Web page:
After the Tex-Mex singer Selena was shot and killed by a colleague last year, and the People Magazine bearing her image sold more copies than any other issue in the publication’s history, I began to ask myself why Latino cultures in the north and south are so fasci nated with female creativity once it has been forever silenced. Clearly, there are aspects of Catholicism that celebrate female suf fering as a virtue, and which have often been used to encourage Latin women to accept mental and physical abuse; however it seems to me that the stakes are raised when female artists are involved in the equa tion, in that the very ambivalence toward ceding access to women in public life expresses itself perfectly in the sharp change in atti tudes toward women artists before and after their death. It is almost as if a violent death makes them more acceptably feminine. power she held over her people even after
her death; and Sor Juana, who was forced to set down her pen by the Church hierarchy, and then sent to certain death as a nurse to plague victims in la Nueva España. I have decided to develop a performance that links these stories.
For this performance, I converted galleries into funeral parlors and held a series of wakes. Each wake was dedicated to one of the abovementioned artists. I appeared as a different personage each day. Texts around the coffin would offer pertinent details from each artist’s life, and one written statement from each artist would serve as the textual centerpiece. Sound effects for each day, a loop of music, prayers, and speeches, would be emitted from speakers lodged within the coffin itself. Audience members would be encouraged to respond by writing statements and leaving their own offerings.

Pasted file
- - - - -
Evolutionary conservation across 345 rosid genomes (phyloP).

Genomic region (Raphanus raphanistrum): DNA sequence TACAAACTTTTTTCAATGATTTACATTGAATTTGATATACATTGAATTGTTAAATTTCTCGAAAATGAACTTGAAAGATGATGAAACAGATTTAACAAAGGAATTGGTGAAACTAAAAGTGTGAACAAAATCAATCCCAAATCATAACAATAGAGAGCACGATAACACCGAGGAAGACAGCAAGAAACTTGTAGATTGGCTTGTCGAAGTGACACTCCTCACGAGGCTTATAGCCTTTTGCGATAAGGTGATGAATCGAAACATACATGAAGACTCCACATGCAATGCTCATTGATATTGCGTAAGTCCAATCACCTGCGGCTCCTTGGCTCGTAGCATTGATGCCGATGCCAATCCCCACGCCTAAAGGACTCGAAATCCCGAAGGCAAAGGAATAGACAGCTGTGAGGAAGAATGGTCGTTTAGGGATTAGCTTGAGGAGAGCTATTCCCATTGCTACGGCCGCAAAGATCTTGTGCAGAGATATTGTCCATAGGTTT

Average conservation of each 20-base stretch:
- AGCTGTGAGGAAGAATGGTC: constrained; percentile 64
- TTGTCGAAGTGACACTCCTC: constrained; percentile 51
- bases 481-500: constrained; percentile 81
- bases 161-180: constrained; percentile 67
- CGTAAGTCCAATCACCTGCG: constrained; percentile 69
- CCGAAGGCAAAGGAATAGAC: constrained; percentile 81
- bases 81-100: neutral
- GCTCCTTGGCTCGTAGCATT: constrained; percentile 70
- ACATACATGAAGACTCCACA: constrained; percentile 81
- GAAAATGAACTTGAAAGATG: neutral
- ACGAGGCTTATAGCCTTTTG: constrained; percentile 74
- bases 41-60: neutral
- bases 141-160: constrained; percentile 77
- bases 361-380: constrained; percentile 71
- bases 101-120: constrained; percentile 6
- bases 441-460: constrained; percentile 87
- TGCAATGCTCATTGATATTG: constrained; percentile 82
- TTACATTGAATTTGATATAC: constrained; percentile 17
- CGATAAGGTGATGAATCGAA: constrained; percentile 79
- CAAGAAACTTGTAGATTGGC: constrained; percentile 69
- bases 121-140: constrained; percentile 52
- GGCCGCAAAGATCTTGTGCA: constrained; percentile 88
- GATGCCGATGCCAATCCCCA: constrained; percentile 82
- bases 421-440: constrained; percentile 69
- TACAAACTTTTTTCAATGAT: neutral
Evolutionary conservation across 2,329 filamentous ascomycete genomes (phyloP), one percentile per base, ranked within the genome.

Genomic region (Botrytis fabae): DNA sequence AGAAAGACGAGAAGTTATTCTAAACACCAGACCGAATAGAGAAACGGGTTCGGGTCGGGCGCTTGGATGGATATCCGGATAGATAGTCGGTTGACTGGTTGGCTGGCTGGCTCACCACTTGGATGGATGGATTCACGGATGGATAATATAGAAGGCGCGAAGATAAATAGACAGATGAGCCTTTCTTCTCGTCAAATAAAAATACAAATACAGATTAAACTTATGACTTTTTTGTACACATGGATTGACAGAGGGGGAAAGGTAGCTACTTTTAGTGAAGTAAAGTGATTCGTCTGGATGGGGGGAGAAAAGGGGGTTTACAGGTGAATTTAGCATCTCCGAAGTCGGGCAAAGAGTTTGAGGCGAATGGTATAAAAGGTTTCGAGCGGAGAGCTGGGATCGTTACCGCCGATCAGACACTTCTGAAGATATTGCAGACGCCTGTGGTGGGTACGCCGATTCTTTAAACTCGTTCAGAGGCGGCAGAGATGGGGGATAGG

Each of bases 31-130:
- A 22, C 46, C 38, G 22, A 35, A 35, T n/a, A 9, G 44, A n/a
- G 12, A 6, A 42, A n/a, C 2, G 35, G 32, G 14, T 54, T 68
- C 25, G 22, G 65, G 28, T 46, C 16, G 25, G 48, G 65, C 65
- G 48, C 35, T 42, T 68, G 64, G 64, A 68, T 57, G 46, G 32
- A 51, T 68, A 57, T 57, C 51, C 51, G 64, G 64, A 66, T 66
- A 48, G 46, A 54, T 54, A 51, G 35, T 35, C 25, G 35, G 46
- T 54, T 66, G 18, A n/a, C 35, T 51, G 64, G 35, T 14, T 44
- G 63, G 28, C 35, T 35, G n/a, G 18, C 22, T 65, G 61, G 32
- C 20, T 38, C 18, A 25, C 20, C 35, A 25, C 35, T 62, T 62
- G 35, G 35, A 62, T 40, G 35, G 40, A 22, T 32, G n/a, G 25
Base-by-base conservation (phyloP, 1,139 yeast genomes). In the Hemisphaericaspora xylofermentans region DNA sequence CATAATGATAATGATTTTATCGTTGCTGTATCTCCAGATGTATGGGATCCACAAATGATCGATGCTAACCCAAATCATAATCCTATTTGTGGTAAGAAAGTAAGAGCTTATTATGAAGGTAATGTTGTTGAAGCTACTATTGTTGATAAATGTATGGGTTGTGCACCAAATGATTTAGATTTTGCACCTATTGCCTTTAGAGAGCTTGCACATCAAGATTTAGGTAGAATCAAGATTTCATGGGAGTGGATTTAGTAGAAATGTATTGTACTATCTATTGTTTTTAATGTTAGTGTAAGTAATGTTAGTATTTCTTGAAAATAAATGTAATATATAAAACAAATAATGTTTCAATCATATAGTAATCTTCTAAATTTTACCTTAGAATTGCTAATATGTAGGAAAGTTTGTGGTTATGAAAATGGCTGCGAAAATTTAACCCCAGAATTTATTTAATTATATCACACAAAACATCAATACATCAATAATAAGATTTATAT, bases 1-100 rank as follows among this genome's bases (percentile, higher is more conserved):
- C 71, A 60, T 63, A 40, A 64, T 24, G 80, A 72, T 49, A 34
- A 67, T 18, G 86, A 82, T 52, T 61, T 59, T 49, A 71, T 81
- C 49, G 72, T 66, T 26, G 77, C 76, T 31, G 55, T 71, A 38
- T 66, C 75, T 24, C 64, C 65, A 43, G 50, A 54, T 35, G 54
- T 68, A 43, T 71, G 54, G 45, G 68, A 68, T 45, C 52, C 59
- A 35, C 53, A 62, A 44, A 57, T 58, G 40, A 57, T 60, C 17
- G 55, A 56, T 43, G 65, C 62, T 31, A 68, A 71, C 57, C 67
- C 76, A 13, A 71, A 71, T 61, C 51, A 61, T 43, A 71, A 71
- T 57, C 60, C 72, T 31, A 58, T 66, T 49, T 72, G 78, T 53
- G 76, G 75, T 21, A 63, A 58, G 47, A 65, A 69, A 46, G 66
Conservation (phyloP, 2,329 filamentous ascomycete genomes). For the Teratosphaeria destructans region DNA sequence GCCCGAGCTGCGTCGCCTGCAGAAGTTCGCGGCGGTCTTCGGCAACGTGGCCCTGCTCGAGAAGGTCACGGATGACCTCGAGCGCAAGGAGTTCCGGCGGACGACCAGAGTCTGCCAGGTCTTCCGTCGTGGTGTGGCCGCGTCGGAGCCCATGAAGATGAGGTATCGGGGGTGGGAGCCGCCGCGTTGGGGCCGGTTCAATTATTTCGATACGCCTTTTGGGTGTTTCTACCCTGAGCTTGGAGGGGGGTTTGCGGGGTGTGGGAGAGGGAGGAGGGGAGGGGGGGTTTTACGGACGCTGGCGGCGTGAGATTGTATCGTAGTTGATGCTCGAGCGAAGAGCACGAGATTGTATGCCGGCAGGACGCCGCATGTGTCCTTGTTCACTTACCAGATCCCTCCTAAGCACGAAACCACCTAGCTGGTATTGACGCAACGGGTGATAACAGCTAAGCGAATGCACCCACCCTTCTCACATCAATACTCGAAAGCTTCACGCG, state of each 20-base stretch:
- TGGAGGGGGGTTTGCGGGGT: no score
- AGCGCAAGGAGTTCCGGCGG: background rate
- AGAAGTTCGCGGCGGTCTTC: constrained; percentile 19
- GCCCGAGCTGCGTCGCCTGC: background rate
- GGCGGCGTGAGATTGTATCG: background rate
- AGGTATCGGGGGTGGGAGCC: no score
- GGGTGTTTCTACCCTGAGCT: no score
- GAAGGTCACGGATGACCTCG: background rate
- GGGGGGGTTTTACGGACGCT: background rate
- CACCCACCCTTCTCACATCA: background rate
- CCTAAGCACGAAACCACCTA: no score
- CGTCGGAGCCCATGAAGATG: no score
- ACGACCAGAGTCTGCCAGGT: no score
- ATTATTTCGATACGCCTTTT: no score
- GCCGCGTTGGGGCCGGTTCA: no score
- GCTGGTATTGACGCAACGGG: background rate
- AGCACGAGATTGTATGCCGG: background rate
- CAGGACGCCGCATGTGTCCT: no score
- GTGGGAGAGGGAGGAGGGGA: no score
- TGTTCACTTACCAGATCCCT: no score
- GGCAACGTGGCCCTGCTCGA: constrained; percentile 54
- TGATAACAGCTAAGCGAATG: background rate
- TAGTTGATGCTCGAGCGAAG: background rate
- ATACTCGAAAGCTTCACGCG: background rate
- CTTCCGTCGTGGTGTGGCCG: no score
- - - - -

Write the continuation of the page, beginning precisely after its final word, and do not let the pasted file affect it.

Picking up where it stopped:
As I began to think about this phenomenon, many other examples came to mind; the famous case of Cuban artist Ana Mendieta, whose artwork skyrocketed in value after she “fell” from the window of the apartment she shared with her husband Carl Andre; Cuban filmmaker Sara Gomez, who was never permitted to explore the social issues that interested her when working at the Cuban Film Institute, but who was practically canonized by her colleagues after her mysterious death from an asthma attack; Frida Kahlo, who was never properly recognized during her lifetime, only to become the most well known symbol of female artistic martyrdom in the 1980’s; Evita Peron, whose corpse was hidden from view for several years by the Argentine military who feared the
I have explored the techniques of living dioramas in sev eral earlier performances, including Mexarcane , Two Undiscovered Amerindians, and La Chavela Realty . I am particularly interested in this performance method, as it enables me to play with the border between the real and the fictional, and between appearance and real ity. With this particular performance, all the feelings of the uncanny that direct encounters with the dead often produce would become the starting point for an emotional and intellectual explora tion of the issues I raise.